SavagesFeature Film |
A Stone-r thrill-ride.
Savages is a return to form of sorts for Oliver Stone, who must have had a field day making a film about über-sexual, pot growing SoCal surfers at war with a Mexican drug cartel. It’s sporadically ultra-violent, in the disturbingly believable Platoon way, despite a style more resembling Natural Born Killers. Ben (Aaron Johnson), a free spirit and philanthropist, and Chon (Taylor Kitsch), an ex-Navy SEAL, are partners and best friends who grow the best weed in America. After they reject a partnership with the Baja Cartel, its leader, Elena "La Reina" (Salma Hayek), orders her muscle, Lado (Benicio del Toro) to kidnap Ophelia (Blake Lively), the object of Ben and Chon's affection, in order to ensure their cooperation. It’s impressive that a film based on such an unrealistic premise, emotionally— Chon (say “John” while sneezing) and Ben’s equal and singular affection for "O" without jealousy or awkwardness— is still compelling and fun in spite of Lively’s often cheesy lines. Johnson and Kitsch are well cast as the compassionate hippie and the raging badass, respectively, but Benicio del Toro’s filthy performance reigns supreme. Lado is part Dr. Gonzo, part Jackie Boy, and all awesome.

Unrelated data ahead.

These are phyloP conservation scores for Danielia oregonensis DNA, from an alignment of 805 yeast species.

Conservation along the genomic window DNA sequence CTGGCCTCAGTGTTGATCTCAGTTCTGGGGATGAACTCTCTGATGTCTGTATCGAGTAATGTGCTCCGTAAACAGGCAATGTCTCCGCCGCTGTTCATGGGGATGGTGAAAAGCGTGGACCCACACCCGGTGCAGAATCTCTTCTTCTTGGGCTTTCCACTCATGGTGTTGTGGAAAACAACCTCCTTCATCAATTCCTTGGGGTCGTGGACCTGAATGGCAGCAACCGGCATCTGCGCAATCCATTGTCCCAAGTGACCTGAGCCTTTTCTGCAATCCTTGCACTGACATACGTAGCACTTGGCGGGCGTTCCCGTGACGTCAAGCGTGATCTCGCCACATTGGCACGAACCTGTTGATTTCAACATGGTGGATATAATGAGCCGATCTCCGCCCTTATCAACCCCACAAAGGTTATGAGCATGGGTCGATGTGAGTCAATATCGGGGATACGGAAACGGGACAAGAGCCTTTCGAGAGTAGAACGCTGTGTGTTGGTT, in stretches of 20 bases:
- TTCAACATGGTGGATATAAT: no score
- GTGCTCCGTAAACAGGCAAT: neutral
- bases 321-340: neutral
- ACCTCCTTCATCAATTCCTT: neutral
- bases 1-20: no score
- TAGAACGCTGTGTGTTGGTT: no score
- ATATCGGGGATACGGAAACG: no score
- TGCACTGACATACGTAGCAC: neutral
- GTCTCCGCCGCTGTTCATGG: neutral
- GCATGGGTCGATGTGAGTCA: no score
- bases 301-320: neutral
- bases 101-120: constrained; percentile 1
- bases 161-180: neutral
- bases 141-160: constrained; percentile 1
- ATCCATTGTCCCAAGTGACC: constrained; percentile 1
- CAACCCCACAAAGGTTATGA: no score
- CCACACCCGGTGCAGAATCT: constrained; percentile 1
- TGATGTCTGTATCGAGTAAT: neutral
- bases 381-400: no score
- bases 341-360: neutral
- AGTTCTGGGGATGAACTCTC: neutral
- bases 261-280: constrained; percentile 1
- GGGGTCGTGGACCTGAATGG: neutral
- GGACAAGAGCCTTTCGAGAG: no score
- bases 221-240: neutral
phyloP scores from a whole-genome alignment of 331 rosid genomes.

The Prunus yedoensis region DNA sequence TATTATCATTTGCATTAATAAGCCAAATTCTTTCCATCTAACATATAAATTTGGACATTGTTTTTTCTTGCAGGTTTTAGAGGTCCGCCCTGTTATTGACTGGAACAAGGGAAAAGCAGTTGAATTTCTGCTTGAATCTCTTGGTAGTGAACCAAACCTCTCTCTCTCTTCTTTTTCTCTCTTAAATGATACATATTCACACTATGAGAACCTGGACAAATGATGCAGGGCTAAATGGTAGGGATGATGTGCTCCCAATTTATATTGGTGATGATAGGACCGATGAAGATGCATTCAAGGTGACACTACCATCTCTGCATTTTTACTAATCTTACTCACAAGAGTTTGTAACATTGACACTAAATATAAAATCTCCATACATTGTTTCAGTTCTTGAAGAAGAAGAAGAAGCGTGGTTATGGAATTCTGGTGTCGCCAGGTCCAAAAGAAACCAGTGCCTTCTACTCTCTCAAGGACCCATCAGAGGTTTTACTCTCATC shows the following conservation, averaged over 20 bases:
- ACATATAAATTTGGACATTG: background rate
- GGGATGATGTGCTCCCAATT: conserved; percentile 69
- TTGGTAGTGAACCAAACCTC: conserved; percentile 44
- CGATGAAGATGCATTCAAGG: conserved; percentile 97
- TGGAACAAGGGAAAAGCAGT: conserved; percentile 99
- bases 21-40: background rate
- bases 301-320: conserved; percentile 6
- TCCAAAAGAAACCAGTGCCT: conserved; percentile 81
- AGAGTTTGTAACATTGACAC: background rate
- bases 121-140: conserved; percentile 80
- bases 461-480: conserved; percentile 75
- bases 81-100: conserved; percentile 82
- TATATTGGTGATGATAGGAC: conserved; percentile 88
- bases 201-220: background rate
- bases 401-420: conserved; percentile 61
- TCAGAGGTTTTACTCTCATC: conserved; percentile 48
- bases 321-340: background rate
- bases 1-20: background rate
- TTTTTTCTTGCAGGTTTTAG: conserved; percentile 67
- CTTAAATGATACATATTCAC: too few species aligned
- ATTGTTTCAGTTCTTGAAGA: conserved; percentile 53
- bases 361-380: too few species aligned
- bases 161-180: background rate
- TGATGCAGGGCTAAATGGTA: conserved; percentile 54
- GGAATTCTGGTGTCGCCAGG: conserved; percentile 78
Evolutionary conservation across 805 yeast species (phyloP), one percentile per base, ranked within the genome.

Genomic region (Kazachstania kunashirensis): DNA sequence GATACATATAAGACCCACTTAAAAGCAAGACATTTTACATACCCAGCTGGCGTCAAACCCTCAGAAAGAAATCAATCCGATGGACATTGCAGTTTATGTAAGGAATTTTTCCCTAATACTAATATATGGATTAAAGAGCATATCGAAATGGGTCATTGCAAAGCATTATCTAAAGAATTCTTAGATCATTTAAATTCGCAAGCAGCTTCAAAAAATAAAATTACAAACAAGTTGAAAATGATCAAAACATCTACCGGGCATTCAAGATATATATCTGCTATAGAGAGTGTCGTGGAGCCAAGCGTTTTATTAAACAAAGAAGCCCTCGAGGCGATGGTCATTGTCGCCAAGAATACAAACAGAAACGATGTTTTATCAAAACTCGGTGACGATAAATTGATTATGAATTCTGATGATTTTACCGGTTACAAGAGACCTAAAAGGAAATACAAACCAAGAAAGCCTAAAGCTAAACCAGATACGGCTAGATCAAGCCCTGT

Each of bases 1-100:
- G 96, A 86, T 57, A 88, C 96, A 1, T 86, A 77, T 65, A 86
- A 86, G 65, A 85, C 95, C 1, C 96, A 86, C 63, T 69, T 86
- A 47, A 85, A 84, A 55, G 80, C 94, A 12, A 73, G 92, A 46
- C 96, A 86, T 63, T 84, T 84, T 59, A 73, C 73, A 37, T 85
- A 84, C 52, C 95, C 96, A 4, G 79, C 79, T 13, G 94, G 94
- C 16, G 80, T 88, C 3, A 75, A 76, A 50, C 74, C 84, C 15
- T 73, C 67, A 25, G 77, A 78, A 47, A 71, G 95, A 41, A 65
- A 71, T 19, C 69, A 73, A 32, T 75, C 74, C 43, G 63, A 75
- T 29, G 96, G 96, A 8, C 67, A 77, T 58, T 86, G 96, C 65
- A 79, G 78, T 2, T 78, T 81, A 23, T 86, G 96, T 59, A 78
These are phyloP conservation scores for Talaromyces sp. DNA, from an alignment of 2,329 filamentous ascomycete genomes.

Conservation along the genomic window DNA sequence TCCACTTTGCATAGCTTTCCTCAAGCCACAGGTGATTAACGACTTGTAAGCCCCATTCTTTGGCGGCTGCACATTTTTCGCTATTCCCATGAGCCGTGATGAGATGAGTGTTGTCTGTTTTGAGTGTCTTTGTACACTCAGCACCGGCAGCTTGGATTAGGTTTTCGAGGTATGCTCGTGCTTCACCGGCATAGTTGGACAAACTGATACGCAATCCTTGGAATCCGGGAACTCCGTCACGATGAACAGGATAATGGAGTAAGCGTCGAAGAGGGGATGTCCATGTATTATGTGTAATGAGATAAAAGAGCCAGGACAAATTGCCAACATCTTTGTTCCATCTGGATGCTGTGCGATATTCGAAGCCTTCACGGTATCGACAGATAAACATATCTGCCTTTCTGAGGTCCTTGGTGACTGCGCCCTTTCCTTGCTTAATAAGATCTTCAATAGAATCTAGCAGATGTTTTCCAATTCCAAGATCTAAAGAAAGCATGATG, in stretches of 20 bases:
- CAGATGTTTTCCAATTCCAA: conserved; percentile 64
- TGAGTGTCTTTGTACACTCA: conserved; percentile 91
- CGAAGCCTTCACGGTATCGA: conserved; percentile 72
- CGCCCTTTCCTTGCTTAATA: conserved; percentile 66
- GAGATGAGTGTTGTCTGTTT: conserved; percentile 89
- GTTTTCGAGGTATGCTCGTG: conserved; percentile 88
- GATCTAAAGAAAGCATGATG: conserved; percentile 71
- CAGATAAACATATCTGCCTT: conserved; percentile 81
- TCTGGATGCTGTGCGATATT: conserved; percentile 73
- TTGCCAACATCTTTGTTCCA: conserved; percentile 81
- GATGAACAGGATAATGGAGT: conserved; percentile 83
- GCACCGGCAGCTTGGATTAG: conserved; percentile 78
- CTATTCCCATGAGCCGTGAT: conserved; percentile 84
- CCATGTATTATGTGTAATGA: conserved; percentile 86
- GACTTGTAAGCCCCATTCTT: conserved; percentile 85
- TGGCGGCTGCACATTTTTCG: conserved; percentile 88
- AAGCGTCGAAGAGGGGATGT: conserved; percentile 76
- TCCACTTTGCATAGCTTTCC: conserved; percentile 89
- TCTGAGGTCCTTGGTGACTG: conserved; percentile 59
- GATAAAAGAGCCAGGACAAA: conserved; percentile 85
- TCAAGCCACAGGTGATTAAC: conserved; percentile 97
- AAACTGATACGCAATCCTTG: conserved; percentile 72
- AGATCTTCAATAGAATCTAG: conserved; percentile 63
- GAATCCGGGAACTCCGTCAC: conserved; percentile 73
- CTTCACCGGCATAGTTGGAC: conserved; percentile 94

There are a ton of characters to keep track of, though most are distinctive and memorable. John Travolta is pleasantly manic as a corrupt DEA agent, and Oscar-nominated Demián Bichir is calmly intimidating as a cartel lawyer. The film’s ending lacks the cajones of the rest of the film (and Don Winslow’s book) due to what was surely poor focus group feedback, but most of the cast— especially del Toro— make Savages a relative success.